• PHIL 276 Knowledge & Reality: Cognition & Mind (3)
  • PHIL 387 Philosophy of the Mind (3)
Course Sequencing

Since most courses for the minor have prerequisites, please note the following course sequencing guidelines. Also, note that many students declare the minor later in their college careers and are able to complete the requirements in a more limited time frame.

BIOL 101, 102; PSYC 101; CHEM 101, 102 (or 105, 106) should be taken during the first two years.

PSYC 240/BIOL 240, PSYC 305/BIOL 241, and additional elective ANTH or PHIL courses may be taken any time prerequisites have been met.

NEUR 300 Neuroscience Seminar classes (2) may be taken sophomore, junior or senior year.

BIOL 362 should be taken by junior year, preceded by Cell Biology 251.

NEUR 301 and 302 Neuroscience Lab I and II are usually taken senior year.

(Check course schedules to see if specific courses are offered fall and/or spring semesters).

COURSES OF INSTRUCTION

300. Seminar in Neuroscience. (1)
Prerequisites: BIOL 101, 102; PSYC 101.
A seminar intended for neuroscience minors. The seminar introduces the students to the various neuroscience research activities that take place at Loyola University Chicago, including the Parmly Hearing Institute, Departments of Biology, Psychology, and Loyola University Medical Center, especially the neuroscience programs. Topics include research opportunities in neuroscience, ethics in neuroscience research, discussion of the brain and mind, and review of current neuroscience topics.

301. Laboratory in Neuroscience I. (BIOL 373) (PSYC 388)
Prerequisites: BIOL 362 and either PSYC 240 or 305.
The first of two laboratory courses intended for neuroscience minors taught in the neuroscience undergraduate teaching facility. The course covers anatomical, physiological, behavioral, and neurobiological modeling techniques used to study the nervous system and the brain. This course emphasizes learning basic neuroscience laboratory techniques.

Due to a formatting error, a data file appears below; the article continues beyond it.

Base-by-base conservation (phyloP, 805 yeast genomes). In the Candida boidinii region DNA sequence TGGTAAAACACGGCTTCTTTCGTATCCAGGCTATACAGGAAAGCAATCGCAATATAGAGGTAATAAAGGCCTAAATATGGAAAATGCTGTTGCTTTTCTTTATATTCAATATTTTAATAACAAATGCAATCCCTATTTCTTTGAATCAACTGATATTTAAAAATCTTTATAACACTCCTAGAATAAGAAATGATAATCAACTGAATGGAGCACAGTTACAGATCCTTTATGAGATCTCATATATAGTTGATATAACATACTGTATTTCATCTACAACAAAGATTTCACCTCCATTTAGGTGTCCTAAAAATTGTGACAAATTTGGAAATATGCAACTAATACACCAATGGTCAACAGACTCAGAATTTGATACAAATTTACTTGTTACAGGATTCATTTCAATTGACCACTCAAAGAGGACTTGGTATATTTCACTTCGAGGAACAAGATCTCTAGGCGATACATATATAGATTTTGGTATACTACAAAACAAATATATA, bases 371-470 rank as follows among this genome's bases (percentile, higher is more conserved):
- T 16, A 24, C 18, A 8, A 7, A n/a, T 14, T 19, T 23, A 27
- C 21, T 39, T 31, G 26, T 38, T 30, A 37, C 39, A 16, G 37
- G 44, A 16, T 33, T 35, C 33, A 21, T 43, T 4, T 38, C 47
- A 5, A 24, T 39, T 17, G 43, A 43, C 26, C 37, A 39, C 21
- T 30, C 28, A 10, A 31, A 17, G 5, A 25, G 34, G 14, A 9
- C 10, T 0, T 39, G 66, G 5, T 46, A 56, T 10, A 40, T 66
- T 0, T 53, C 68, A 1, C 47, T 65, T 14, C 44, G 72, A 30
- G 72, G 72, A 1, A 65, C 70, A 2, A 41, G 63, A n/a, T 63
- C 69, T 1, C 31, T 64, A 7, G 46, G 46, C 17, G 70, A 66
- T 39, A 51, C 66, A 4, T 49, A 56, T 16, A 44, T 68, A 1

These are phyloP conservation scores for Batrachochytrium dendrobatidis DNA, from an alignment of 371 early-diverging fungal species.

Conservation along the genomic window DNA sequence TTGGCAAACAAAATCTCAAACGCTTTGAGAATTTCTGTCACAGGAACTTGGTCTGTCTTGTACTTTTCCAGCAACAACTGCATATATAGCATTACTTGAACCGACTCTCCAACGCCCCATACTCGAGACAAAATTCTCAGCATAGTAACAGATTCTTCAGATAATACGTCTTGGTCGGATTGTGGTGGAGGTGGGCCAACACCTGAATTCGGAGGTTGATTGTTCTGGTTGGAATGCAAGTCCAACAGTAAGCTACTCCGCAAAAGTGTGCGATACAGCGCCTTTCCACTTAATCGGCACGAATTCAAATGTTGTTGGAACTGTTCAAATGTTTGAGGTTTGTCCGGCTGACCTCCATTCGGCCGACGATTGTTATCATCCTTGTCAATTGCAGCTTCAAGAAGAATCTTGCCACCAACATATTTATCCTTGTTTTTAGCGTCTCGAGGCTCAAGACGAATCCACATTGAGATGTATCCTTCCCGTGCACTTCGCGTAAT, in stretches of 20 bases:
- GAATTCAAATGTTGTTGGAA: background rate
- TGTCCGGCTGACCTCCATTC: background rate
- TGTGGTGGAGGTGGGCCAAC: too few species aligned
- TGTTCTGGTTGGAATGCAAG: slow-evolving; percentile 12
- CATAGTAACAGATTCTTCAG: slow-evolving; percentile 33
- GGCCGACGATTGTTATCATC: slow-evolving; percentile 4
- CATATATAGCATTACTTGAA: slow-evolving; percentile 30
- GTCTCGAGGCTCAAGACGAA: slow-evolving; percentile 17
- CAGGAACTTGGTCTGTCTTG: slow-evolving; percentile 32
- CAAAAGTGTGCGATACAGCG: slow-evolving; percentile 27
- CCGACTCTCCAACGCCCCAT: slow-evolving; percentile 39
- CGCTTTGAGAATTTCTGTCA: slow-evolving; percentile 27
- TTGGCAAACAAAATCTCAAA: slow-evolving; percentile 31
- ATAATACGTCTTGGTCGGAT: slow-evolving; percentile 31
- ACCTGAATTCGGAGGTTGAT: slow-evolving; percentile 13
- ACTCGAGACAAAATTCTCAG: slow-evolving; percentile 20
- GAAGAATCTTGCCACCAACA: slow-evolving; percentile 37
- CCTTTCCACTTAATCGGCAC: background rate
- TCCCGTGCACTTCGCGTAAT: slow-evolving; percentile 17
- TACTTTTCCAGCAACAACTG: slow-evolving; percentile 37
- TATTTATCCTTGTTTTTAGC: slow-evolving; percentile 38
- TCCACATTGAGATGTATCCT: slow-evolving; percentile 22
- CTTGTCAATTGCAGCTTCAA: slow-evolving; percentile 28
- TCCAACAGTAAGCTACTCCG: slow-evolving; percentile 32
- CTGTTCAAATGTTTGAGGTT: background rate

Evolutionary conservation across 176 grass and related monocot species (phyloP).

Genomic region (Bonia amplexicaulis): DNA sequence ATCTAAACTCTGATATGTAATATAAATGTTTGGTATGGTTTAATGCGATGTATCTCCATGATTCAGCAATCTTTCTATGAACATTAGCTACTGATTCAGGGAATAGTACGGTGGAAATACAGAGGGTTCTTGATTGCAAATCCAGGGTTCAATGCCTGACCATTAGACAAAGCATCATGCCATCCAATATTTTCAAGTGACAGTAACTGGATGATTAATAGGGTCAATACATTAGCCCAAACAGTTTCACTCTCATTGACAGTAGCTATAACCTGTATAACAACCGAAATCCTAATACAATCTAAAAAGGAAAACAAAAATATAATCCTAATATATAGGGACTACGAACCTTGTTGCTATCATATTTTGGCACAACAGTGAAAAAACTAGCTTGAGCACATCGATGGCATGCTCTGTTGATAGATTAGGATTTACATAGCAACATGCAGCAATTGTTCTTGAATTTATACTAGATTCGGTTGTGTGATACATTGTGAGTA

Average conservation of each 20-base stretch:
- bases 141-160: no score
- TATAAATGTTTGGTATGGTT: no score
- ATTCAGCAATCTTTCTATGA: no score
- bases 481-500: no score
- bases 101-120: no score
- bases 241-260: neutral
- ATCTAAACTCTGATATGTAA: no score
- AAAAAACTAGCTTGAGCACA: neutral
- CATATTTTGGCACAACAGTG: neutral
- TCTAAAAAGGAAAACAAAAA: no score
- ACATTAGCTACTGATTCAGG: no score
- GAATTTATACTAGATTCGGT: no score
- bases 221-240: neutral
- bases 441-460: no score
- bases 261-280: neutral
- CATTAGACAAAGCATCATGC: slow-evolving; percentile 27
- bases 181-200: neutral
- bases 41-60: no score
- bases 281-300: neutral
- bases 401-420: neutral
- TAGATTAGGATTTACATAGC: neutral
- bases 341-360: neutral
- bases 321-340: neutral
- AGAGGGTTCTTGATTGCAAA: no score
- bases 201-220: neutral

302. Laboratory in Neuroscience II. (BIOL 374) (PSYC 389)
Prerequisite: NEUR 301.
The second of two laboratory courses intended for neuroscience minors taught in the neuroscience undergraduate teaching facility. The course covers anatomical, physiological, behavioral, and neurobiological modeling techniques used to study the nervous system and the brain. This course prepares students to conduct independent research projects. Students will conduct one independent research project during the last part of the course.
The following are the additional required courses for the interdisciplinary neuroscience minor.

Biology

362. Neurobiology

PSYCHOLOGY

240. Psychology & Biology of Perception (BIOL 240)

305. Brain & Behavior (BIOL 241)

One of the following courses from ANTHROPOLOGY or PHILOSOPHY:

ANTH 103 Biological Background of Human Social Behavior

ANTH 320 Animal Behavior (BIOL 320)

ANTH 324 Human Evolution

ANTH 325 Primatology: Behavior and Ecology (BIOL 325)

PHIL 273 Knowledge & Reality: Science

PHIL 276 Knowledge & Reality: Cognition & Mind

PHIL 387 Philosophy of the Mind